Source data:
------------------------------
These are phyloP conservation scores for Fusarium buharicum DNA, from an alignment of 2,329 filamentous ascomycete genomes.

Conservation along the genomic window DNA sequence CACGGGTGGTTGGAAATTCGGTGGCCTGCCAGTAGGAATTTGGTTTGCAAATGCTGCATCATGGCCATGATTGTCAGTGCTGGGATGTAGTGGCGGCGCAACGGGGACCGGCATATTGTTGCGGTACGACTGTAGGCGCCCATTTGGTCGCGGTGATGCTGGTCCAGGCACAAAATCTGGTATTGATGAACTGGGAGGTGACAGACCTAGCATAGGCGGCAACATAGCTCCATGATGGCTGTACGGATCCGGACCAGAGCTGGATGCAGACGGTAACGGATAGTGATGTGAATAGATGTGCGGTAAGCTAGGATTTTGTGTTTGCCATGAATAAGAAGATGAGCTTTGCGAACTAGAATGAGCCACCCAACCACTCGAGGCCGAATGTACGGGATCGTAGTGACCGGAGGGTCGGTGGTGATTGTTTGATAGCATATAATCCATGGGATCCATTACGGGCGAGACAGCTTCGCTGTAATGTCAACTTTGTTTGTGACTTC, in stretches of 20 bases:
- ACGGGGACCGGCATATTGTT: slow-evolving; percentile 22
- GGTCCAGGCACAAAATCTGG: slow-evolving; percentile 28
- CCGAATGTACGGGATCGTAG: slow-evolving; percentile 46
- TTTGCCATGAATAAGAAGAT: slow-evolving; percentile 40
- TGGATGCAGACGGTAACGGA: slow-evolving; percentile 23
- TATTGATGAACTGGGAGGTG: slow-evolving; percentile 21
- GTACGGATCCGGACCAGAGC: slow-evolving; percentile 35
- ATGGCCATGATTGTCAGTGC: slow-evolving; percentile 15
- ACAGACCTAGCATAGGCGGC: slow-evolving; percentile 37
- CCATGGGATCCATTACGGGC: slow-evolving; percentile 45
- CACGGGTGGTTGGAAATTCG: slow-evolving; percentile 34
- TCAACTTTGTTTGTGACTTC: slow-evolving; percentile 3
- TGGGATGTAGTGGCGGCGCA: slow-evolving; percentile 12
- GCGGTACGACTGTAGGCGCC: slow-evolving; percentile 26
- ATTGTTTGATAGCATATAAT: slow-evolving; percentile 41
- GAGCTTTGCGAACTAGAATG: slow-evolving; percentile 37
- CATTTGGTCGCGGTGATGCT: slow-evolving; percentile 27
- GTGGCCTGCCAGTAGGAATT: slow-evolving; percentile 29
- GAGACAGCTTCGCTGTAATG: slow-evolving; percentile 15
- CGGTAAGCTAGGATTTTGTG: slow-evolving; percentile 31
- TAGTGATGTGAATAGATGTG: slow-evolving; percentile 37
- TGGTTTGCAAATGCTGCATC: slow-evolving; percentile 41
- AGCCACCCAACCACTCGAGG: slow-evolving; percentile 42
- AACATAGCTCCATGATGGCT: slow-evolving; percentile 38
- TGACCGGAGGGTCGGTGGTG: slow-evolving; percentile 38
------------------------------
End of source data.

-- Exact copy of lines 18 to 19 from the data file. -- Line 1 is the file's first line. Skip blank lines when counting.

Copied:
- GAGCTTTGCGAACTAGAATG: slow-evolving; percentile 37
- CATTTGGTCGCGGTGATGCT: slow-evolving; percentile 27